By no means does this apply to all lines of work or to all degrees or all post-secondary diplomas and certificates. But where it does, and if precarious employment is the outcome, how do we calculate the value of higher education? Or the cost? Is it the education, the way it’s chosen, or both?

Even if parents are prepared to borrow money to put their kids through college, someone is going to have to pay it back. In the States, 7 million have defaulted on their loans. The US$1.2 trillion owing isn’t the figment of someone’s imagination: it’s real. In Canada, the number is between C$25 billion and C$50 billion, and one family in 8 is shouldering the burden.

To see the numbers for yourself, go to Google Alerts and set it to deliver links to articles with the words “student debt” in them to your e-mail inbox once a day. You’ll average 10 per day, 7 days a week, 52 weeks a year. I have been since October 2012, and the problem isn’t confined to North America. To see what universities are doing to cope, research the Millennium Project at the University of Michigan.

The world isn’t going through a phase: it’s evolving. We’re experiencing an economic tectonic shift, a “third Industrial Revolution” as FORTUNE puts it. If you want to see what the World Economic Forum’s Global Competitiveness Report 2014 – 2015 says about how Canada is faring, click here.

The United Negro College Fund has been reminding us for years that: “A mind is a terrible thing to waste”. So is a university. If we continue to waste either or both, we’ll have no one to blame for the consequences but ourselves.

Is this why we’re spending money on higher education for our children?

Q: What do you want to be when you grow up?
A: Employed!

How are you going to explain that this isn’t your grandfather’s economy?

If deciding what university or community college or trade school your child is going to attend is starting to keep you up nights, you’ve probably visited more than a few of their websites. You’ve looked at the pictures of smiling faces, viewed the videos and read the inspirational language intended to convince you to spend your money, and, possibly, your child’s future, with the people on whose behalf those websites were created.

By now you’ve noticed that (a) you’ll have to do some digging to find any mention of tuition, fees and expenses because it would be in poor taste to publicize them on the home page; and (b) every one of those institutions is looking for a donation.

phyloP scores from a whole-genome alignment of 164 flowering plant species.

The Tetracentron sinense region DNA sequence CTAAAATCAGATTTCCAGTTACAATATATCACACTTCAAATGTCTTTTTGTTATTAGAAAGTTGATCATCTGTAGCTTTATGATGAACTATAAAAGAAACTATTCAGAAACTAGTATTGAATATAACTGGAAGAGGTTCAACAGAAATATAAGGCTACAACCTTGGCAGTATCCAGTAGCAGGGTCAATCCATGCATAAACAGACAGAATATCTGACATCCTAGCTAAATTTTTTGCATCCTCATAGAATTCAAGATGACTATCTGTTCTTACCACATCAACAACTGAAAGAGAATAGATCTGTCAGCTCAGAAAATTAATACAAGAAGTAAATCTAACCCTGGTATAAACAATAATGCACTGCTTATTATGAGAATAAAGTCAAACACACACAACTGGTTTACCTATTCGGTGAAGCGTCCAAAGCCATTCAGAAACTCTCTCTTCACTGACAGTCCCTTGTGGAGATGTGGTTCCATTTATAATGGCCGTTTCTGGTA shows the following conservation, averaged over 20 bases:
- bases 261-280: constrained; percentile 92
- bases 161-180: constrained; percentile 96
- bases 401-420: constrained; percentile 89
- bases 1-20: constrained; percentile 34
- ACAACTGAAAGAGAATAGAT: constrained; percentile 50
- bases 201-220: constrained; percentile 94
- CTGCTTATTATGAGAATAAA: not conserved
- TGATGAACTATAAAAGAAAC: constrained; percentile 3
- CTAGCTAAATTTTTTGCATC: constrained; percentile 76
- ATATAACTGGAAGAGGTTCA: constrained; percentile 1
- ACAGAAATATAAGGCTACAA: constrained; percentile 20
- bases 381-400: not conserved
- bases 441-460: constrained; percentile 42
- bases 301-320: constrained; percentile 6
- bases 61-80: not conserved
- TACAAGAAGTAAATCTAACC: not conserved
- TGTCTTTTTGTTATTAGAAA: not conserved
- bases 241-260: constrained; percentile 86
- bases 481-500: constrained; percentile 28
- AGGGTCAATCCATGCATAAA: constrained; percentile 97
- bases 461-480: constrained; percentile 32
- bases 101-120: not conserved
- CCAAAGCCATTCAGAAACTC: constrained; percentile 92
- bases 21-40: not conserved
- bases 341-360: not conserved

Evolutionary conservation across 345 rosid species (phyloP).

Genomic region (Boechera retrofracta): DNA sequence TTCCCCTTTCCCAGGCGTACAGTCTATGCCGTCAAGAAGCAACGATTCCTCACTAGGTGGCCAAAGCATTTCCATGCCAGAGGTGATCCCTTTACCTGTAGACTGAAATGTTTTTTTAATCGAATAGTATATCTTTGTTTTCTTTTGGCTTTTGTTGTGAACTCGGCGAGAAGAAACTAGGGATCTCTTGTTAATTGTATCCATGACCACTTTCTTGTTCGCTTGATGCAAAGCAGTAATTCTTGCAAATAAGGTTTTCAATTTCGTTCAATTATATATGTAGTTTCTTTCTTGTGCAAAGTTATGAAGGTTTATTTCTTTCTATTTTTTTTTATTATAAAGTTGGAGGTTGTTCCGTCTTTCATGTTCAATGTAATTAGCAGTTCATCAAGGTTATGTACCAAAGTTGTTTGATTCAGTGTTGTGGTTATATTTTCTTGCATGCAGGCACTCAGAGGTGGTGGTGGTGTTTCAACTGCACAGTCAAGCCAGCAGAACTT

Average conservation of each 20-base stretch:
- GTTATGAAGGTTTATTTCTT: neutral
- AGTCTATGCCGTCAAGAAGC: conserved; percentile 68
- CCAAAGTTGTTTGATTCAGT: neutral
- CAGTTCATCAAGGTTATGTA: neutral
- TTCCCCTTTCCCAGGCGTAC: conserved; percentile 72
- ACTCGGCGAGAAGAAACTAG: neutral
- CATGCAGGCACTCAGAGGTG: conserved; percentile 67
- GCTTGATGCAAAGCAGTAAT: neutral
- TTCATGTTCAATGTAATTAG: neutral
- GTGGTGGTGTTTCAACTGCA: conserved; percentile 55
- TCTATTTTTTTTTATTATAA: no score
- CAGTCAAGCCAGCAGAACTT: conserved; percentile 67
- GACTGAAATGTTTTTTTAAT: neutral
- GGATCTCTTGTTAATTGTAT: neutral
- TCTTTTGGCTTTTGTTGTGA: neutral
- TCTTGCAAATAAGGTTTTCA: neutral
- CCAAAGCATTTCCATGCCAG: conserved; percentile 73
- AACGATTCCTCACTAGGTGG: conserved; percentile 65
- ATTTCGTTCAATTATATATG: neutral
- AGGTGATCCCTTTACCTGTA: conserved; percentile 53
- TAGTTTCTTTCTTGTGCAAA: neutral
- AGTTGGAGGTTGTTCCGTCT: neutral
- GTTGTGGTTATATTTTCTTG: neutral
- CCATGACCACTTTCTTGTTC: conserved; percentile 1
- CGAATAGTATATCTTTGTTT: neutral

There are some who consider it gauche to have the words “money” and “university” in the same sentence. They would argue that higher education isn’t about money: it’s about introducing young minds to new ideas and new ways of looking at the world and themselves. It builds networks that include students who sit next to one another in lecture halls but live half a world away. Then there’s the benefit that comes from learning to fend for oneself away from home. This is the point where laundry and groceries enter into the discussion.

Those people would be right—to a point. But when the last glittering speck of that pixie dust that university websites magically create settles gently to the floor and the cool breeze of reality wafts through the room, the fact of the matter will be that nothing about attending an institution of higher learning is free. Once a child reaches the end of the taxpayer-funded, kindergarten/primary school/high school conveyor belt, decisions have to be made about the need for post-secondary education altogether. (P.S.: Taxpayer dollars pay for that, too.)

Even if his or her degree were paid for in full before the first day of lectures, the newly minted undergraduate or postgraduate is going to have to earn a living, especially if he or she is among the 40 million students south of the border who have US$1.2 trillion in student loans to repay, or the Canadians who owe between C$25 billion and C$50 billion. That money is going to have to come from somewhere. What about the cost of living? Will there be a new home or car to finance? Will there be enough money to pay the rent or buy food?

Finding work to pay for those things is the elephant in the room. Regardless of how many organizations the new graduate may have joined or voyages of self-discovery he or she may have gone on, if the résumé intended to support his or her application for that first full-time job is rejected by applicant tracking software for lack of key words and phrases, we have a problem. If the problem can be traced to a poorly executed résumé, the oversights can be corrected. But if the academic qualifications are wrong and creativity falls short of compensating for it, the only cure may be to spend 4 more years earning an education that will sell, but only after an in-depth reassessment of personal goals and what the economy needs.